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It is late 1950 and you are an American fighter pilot in the skies of Korea flying one of the country’s hottest jets. Out of the blue, a wicked new adversary with sweptback wings and tail comes gunning for you. It’s speed and ability to turn leaves you wildly outmaneuvered. This is the first war of the jet age and you are facing the deadly Russian-built Mig-15. Its novel design runs circles around the more conventional straight wing US jets. A critical lesson is driven home – speed and agility equal success.

Flash forward to today’s corporate battleground. Fast moving, rapidly innovating new entrants are disrupting whole industries. Companies like Amazon, Netflix, Uber, and Airbnb, to name a few, are rewriting the rules at a blistering pace. Old-line stalwarts are going down in flames. What are the “sweptback wings” of these new top guns? What do they all have in common? They all use cloud computing extensively, even exclusively.

Let’s dig in deeper. When cloud first appeared many advocates pointed to financial justifications for adoption. Considerations like cash flow improvement by turning Capex into Opex and lower Total Cost of Ownership (TCO) were part of the rationale. Forget it. Yes, cash flow is better – so that one is easy and obvious – but sometimes the TCO debate sounds like clerics arguing about how many angels can dance on the head of a pin. Focus on speed and agility. That’s the ticket. That’s the overarching value of cloud. Why does cloud adoption make you faster and more agile and why is this so important? It’s because the battle with your competition is not what you think it is.

Back in 2011 Marc Andreessen, the noted entrepreneur and investor, quipped in the Wall Street Journal: “software was eating the world”. He meant: “More and more major businesses and industries are being run on software and delivered as online services—from movies to agriculture to national defense.” He recognized that all businesses were transforming and the kind of IT engine they ran on would have a fundamental impact on the odds of success.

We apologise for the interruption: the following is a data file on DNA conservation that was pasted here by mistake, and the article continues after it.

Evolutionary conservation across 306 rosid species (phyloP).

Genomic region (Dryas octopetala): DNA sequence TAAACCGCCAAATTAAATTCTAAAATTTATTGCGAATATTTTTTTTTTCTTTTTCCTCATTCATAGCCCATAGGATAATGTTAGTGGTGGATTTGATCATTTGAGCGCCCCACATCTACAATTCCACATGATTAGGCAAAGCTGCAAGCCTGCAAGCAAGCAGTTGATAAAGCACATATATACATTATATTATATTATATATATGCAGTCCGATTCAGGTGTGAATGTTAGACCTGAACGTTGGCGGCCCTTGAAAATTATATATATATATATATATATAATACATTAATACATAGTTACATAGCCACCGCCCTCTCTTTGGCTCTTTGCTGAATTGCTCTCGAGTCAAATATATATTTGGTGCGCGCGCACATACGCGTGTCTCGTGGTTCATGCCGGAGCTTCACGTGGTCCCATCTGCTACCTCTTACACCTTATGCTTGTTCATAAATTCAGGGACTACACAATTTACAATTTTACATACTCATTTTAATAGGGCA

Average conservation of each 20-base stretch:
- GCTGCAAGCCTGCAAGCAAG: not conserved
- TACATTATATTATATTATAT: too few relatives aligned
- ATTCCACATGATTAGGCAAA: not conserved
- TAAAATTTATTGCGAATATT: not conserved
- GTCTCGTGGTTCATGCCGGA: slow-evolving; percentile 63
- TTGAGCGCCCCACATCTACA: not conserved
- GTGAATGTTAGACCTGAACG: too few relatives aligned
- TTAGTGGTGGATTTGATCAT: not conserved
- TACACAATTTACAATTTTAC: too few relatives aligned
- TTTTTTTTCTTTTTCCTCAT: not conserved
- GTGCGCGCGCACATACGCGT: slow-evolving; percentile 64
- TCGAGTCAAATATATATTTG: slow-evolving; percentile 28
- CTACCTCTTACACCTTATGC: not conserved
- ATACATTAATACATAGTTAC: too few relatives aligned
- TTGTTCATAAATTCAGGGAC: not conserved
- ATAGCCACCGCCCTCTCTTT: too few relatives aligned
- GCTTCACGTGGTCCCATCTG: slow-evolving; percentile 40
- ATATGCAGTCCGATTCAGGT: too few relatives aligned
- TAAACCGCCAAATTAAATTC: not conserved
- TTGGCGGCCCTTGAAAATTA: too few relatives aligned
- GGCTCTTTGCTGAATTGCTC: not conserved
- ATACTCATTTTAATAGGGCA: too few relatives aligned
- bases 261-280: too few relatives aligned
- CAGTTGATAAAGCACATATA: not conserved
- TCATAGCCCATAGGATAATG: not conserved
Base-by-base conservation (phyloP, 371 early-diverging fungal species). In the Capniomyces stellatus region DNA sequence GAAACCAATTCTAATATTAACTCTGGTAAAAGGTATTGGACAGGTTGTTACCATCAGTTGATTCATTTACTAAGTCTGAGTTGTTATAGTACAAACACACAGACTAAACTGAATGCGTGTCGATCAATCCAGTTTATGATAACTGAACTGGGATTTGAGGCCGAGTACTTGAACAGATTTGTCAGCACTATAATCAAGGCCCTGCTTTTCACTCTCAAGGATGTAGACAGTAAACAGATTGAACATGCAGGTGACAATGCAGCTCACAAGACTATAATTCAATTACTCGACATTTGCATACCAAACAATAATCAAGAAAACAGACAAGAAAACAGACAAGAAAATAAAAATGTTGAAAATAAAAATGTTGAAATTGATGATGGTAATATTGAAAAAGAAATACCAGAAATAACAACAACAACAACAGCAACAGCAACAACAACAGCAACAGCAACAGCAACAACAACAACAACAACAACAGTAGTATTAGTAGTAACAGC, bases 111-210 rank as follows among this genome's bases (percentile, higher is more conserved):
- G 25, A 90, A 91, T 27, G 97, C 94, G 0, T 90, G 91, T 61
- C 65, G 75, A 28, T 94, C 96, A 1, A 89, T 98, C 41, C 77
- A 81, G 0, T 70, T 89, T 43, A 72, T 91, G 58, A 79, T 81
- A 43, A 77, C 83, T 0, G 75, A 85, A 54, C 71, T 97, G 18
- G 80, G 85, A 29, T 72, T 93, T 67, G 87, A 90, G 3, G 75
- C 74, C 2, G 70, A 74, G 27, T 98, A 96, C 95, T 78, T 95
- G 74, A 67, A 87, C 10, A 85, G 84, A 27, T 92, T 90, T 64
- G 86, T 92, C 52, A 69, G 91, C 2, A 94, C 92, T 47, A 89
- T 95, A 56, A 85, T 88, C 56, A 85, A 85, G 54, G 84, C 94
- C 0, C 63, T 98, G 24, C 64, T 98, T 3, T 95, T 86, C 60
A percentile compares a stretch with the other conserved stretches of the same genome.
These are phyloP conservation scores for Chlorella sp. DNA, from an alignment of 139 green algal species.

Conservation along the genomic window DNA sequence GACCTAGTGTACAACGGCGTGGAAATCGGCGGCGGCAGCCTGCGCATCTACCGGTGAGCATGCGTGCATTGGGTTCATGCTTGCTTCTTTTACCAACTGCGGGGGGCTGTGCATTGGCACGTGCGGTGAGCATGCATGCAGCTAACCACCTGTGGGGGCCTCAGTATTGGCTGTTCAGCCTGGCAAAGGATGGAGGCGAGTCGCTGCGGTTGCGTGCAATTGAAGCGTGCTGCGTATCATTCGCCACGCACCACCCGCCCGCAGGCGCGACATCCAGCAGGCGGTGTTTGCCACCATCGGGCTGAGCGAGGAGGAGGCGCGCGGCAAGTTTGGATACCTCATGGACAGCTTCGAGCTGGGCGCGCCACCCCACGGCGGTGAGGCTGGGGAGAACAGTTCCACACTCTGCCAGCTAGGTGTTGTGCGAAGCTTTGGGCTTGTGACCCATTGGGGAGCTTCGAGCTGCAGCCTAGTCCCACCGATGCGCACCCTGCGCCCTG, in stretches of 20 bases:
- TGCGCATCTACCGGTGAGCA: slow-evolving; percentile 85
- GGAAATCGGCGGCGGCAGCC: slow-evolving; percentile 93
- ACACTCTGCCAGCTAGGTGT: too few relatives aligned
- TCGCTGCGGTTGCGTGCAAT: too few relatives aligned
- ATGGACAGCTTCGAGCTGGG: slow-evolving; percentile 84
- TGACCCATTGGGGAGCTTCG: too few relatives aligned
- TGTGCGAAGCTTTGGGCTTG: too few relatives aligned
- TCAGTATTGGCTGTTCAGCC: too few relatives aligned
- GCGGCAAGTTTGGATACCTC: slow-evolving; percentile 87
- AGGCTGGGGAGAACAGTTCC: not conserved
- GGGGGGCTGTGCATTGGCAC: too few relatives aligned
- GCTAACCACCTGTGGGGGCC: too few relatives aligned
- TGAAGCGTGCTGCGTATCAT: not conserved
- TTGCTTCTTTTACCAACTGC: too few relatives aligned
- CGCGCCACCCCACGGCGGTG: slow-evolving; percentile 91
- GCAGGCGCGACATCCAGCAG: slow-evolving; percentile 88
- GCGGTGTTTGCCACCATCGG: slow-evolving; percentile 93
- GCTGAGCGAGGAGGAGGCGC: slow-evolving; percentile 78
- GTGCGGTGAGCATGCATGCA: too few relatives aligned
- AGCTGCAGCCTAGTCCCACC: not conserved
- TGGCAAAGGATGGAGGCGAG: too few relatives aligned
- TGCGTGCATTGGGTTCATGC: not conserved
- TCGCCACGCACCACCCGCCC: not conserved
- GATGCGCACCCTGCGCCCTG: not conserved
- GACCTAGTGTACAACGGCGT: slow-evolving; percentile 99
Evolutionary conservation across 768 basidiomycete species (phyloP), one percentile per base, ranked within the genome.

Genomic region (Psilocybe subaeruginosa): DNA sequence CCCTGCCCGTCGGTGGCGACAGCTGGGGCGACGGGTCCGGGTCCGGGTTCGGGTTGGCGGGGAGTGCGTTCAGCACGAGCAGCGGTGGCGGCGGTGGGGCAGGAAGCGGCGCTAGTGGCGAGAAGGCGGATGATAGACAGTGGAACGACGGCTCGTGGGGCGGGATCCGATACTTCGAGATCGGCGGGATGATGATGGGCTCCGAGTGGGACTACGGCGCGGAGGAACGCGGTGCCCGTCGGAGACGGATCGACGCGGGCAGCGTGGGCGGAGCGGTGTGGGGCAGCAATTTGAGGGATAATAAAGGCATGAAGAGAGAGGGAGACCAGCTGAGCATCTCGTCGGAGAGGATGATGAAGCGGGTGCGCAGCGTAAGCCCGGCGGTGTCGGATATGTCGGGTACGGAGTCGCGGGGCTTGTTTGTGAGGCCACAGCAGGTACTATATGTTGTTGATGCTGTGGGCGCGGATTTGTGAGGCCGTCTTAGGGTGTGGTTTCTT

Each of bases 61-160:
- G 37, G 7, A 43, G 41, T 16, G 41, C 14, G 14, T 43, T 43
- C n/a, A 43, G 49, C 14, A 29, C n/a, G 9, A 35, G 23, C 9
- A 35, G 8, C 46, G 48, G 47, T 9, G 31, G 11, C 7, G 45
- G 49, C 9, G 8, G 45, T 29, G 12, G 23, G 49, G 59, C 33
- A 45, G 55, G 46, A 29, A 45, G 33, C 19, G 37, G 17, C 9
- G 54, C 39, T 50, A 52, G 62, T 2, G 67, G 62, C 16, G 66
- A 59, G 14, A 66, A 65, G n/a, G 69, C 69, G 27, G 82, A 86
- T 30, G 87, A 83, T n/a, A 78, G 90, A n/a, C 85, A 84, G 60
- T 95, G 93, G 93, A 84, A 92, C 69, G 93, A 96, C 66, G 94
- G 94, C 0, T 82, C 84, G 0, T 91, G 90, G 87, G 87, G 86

Think about it. What is the biggest key skill shortage today? It is people who can code. Why? Your enterprise needs these folks to support your increasingly software based business. And, where do they do their work – on cloud computing platforms. The old IT way is just too slow with its many month long procurement cycles and the drag of legacy systems. Come on, you have got to enter new markets or launch new products and features now, not in a year. You have got to spin things up quickly, try new approaches, shut down what doesn’t work and move on. Cloud adopters rise to the top. A recent survey reports that 40% of companies claim increased revenue and 36% indicate increased margins due to their use of cloud.

Sure, you might say, that may be true for others but in my industry things go much more slowly and conservatively. Sorry, the writing is on the wall for all. GE’s CEO Jeff Immelt recently talked about GE’s journey from being a company that was a “knuckle dragging industrial company” that outsourced technology and IT. “Then we woke up one day and realized we had to change,” said Immelt. “If you go to bed tonight as an industrial company, you’re going to wake up a software company. The world changed. If we followed that same (old) strategy something bad was going to happen.” And guess what, GE’s CIO confirmed that they are using Amazon Web Services (AWS) cloud to enable a big part of that journey.

Cloud is a necessary element to have in your arsenal. Just by using today’s new “sweptback wing” your organization will move faster and be more adaptable. Sure, there is much more other work required to bring the rest of your shop along. But, if you don’t start with building on the right fundamental underlying engine, how can you even hope to succeed?

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